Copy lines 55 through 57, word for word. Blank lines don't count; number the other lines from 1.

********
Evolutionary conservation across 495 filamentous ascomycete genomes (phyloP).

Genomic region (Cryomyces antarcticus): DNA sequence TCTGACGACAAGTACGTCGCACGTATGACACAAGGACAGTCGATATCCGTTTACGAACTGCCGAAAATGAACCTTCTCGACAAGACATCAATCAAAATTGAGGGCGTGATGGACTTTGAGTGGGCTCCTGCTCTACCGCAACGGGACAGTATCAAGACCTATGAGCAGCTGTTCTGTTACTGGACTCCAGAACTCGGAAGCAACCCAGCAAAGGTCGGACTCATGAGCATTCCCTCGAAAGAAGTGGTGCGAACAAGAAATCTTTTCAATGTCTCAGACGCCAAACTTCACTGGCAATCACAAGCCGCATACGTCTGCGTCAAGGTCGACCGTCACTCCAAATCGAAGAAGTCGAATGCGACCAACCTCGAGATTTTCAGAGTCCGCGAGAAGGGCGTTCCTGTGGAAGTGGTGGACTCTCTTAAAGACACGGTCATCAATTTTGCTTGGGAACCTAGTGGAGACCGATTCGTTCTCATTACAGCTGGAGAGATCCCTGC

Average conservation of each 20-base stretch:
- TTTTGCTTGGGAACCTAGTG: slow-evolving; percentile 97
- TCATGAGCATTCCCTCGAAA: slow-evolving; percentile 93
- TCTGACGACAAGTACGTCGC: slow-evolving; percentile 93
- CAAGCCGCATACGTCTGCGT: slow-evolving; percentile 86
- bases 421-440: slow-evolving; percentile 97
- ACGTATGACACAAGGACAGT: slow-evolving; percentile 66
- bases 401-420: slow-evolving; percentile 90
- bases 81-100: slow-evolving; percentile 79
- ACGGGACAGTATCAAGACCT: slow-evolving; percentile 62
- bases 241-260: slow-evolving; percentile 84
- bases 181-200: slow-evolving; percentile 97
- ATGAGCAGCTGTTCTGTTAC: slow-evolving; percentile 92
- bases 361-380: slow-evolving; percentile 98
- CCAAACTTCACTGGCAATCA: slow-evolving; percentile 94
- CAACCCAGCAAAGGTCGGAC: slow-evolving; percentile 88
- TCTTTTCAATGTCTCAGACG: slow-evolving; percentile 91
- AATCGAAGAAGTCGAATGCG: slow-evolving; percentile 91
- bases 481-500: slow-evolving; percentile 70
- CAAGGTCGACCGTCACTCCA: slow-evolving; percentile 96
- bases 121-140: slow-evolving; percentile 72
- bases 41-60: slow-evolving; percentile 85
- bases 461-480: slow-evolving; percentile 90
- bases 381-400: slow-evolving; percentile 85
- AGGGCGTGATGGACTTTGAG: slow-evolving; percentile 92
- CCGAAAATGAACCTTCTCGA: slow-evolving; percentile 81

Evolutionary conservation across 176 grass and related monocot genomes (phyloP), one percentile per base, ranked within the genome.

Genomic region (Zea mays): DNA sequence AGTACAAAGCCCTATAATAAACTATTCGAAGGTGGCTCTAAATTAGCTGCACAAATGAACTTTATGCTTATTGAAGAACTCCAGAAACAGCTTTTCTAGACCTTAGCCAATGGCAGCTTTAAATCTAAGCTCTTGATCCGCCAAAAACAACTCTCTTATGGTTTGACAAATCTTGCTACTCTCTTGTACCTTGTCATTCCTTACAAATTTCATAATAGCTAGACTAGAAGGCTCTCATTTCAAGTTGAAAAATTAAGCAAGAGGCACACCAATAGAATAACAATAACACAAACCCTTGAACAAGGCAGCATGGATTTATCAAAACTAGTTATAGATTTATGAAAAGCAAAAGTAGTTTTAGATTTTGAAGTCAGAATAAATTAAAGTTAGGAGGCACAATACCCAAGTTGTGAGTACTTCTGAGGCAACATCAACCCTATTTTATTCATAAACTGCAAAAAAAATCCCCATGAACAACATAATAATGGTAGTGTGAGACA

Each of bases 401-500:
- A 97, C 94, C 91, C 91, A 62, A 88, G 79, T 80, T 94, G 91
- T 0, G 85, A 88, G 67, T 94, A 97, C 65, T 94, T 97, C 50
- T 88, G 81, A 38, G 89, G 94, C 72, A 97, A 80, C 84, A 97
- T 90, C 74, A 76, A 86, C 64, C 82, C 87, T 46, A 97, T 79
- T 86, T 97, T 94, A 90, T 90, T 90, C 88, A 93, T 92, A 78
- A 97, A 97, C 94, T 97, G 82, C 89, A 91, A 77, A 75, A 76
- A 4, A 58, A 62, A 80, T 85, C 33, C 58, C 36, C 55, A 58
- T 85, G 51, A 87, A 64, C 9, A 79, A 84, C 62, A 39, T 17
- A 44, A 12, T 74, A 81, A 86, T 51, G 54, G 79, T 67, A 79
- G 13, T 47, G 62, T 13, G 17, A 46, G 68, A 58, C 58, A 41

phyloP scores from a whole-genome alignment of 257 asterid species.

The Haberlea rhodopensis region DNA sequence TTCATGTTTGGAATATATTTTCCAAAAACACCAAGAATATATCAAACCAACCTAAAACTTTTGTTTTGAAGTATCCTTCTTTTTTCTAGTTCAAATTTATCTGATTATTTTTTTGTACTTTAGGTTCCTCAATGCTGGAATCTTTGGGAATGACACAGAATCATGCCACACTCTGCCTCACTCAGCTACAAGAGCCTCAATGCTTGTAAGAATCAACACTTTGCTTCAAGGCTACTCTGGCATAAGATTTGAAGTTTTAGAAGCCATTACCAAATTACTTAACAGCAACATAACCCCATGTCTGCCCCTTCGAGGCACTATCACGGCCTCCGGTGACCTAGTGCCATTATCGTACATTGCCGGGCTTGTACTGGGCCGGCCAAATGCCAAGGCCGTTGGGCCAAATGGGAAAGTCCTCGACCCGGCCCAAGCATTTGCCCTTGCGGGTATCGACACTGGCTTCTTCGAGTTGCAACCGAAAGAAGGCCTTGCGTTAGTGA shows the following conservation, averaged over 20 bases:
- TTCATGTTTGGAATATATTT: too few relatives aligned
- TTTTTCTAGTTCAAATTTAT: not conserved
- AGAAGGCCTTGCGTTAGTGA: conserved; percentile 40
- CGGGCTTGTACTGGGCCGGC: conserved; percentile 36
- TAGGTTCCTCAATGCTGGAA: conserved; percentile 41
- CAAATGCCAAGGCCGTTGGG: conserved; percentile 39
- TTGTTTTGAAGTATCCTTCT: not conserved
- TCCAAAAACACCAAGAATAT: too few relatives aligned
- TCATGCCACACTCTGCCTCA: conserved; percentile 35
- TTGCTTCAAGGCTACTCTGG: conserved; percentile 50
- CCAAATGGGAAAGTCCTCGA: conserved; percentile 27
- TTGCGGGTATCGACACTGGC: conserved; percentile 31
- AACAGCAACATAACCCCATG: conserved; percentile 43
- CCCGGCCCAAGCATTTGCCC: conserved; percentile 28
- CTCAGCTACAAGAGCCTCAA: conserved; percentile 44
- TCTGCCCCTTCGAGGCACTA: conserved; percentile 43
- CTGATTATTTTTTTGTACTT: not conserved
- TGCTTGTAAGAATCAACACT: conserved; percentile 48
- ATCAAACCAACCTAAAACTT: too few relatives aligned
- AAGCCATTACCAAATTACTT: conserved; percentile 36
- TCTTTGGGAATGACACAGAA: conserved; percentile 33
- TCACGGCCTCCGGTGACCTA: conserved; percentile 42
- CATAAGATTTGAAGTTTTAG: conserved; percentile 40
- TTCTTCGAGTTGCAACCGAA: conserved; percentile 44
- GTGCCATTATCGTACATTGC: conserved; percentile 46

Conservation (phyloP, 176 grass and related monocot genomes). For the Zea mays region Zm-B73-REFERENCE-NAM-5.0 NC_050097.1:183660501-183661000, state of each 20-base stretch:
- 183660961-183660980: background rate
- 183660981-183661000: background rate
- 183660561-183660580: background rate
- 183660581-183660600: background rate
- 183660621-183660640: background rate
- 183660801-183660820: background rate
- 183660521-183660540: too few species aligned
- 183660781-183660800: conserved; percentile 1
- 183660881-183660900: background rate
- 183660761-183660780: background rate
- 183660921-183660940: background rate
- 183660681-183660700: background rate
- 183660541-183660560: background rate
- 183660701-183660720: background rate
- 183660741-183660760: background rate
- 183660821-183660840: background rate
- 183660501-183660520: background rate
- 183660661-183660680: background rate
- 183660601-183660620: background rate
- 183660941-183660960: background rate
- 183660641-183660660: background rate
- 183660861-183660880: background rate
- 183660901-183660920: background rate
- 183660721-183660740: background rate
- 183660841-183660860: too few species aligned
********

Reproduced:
- TTGCGGGTATCGACACTGGC: conserved; percentile 31
- AACAGCAACATAACCCCATG: conserved; percentile 43
- CCCGGCCCAAGCATTTGCCC: conserved; percentile 28